You've cited three examples of tech errors, and I'll grant there are likely many more - but "pilot error" outstrips technological failure especially these days, by an order of magnitude. A computer isn't going to shut down the wrong engine, like the crew did at Kegworth or Taipei. A computer isn't going to fly a 777 into a sea wall on a CAVU day that my 10 year old can (and does) land in and a computer isn't going to panic and hold full back stick while falling 35,000' into the Atlantic. There'll be new and novel failures but they'll still be rarer than the number of crew-induced errors today.

That being said....What scares me about the pilotless airliner is the same thing that scares me about those robot trains around the world. I'm paraphrasing here but, there are known unknowns - things we know we don't know, and there are unknown unknowns - those things that no one knows they don't know. And those are the things that are going to limit the introduction and deployment of autonomous airliners, because "It's not supposed to do that" doesn't cut the mustard when things go pear shaped in the flight levels.
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Old 23rd Jan 2023, 14:17
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Just picking a year at random 2019 there were 12 crashes with the loss of 261 lives, 157 of those were the Ethiopian MAX. I very much doubt pax would accept no crew, I certainly won't, particularly with QF 32 in mind.
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Old 23rd Jan 2023, 15:11
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Originally Posted by megan View Post
Just picking a year at random 2019 there were 12 crashes with the loss of 261 lives, 157 of those were the Ethiopian MAX. I very much doubt pax would accept no crew, I certainly won't, particularly with QF 32 in mind.
WIth more reliable autonomous aircraft when it has already proved it's reliability for cargo operations it will be accepted, especially with significant price difference. Indonesian max on an earlier flight was landed safely by acting differently. But this time MCAS completely confused the pilot. So two humans in front reacted differently to the situation at different time. So it will be a matter of what makes you more uncomfortable the machine or the man.
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Old 23rd Jan 2023, 15:45
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Originally Posted by megan View Post
Just picking a year at random 2019 there were 12 crashes with the loss of 261 lives, 157 of those were the Ethiopian MAX. I very much doubt pax would accept no crew, I certainly won't, particularly with QF 32 in mind.
The Ethiopain MAx is probably not the best example to take, there are still a lot of knowledgeable people out there that believe that had the crew followed strictly the new MCAS poscedure the aircraft would not have crashed. aAfully automated aircraft would have followed the procedure, cannot be programmed otherwise.
But to be even more the Devil's advocate. let's take the latest incident covered here : the AA near ground collsion at JFK. Had AA been fully automated , the ATC computer would have instructed dep 4L. cross 31L at K, and the aircrfaft would have just followed that and not end up crossing 4L. But that said. when dealing with full automation ( and ATC my line of work we have the same debate ) I keep on reminding engineers one of the good old Al Wiener law : "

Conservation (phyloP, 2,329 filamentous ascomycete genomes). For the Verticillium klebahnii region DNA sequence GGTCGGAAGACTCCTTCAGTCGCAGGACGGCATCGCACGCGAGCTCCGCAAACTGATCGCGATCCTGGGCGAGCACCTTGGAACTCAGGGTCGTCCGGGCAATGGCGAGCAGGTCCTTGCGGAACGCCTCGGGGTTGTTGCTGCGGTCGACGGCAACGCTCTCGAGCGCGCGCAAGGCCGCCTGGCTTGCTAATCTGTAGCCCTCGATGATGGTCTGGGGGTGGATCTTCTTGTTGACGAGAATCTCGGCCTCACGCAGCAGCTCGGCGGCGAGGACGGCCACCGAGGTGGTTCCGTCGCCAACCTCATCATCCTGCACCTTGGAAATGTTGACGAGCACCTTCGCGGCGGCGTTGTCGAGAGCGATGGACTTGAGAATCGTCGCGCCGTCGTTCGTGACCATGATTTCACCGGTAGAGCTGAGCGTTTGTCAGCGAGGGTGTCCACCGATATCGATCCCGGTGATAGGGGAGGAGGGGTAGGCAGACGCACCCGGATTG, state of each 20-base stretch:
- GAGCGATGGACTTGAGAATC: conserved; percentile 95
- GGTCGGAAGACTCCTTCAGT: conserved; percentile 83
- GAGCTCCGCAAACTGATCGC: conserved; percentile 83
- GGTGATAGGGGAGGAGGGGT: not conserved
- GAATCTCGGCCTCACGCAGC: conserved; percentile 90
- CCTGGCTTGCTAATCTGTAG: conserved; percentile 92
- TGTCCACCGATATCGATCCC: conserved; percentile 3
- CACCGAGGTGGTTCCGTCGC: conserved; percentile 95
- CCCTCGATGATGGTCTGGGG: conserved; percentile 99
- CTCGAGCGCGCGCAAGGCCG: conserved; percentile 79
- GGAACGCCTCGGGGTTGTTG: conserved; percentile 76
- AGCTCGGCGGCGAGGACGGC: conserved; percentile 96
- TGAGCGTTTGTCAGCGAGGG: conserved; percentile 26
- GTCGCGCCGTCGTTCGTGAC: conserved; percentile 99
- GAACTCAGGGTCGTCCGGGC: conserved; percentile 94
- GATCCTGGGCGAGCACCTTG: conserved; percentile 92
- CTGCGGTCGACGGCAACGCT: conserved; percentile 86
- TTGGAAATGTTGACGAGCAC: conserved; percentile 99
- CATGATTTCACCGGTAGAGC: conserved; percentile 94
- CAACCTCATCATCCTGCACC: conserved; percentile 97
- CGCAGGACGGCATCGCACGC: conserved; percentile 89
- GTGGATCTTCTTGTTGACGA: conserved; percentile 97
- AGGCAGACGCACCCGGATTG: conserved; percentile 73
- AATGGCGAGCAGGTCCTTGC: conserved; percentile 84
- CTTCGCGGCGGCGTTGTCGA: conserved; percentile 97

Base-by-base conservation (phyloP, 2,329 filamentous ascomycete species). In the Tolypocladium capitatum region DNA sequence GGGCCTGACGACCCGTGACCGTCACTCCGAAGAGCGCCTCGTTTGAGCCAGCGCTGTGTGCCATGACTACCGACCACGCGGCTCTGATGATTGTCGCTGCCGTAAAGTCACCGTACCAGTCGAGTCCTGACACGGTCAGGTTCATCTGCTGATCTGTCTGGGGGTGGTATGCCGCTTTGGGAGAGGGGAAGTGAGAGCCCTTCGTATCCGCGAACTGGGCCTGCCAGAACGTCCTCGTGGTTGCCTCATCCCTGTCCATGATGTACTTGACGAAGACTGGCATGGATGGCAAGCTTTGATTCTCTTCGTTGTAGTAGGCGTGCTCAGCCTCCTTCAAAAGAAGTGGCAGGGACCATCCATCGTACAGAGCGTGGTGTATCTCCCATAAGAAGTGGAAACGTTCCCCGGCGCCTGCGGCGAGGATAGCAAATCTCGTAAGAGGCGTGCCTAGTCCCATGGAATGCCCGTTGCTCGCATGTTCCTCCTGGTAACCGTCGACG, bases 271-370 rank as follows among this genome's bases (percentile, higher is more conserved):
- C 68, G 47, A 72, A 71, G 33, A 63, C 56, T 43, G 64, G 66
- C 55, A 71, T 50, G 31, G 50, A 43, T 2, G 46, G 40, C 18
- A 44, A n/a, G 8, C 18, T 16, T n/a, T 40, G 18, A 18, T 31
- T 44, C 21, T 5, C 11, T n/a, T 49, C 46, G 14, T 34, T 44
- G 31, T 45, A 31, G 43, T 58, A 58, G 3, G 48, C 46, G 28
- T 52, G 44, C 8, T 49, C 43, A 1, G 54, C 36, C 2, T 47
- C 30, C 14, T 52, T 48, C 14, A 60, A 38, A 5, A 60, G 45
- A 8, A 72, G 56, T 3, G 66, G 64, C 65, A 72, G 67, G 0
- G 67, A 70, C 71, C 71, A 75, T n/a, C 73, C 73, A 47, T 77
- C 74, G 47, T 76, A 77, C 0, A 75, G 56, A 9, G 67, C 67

Whenever you solve a problem you usually create another one. You can only hope that the one you created is less critical than the one you eliminated."
Fully automated aircrfaft will have their own issues . It won't be easy , and it will take time . But one day . especailly after a big pilot blunder taking many lives.. who can say never..?..
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Old 24th Jan 2023, 05:22
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Originally Posted by VHOED191006 View Post
As long as it is used for things like that, and nothing further. I've always liked Airbus for what they're doing with technology. Hopefully they don't consider using it to remove the humans who are meant to fly it.
Mankind isn't ready for autonomous cars - and such cars are not ready for mankind
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Old 24th Jan 2023, 13:09
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Originally Posted by ATC Watcher View Post
the AA near ground collsion at JFK. Had AA been fully automated , the ATC computer would have instructed dep 4L. cross 31L at K, and the aircrfaft would have just followed that and not end up crossing 4L.
So is ATC to be fully automated too? No reason to think human ATC is safer than human pilot...
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Old 24th Jan 2023, 13:20
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Originally Posted by Busdriver01 View Post
So is ATC to be fully automated too? No reason to think human ATC is safer than human pilot...
ATC and piloting will eventually be fully automated. Obviously a very long process, fraught with valid and irrational issues. But assuming a continuation of our technological civilization it will happen withing the next 20 to 50 years.
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Old 24th Jan 2023, 14:15
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Originally Posted by atakacs View Post
Autonomous & automated flying is coming, sooner or later, for the better or the worse. These are all small steps in that direction.
So the fact that 25% of people are still wearing masks in airports in 2023, suddenly these brave, intrepid, pax will board an airliner with no pilots? And Ive stated this before, if my company wants me to fly a single piloted airliner, I will ask for my current salary, plus my F/Os current salary, plus a bonus for the additional responsibility that will fall into my lapSo where are the cost savings? And safety enhancements?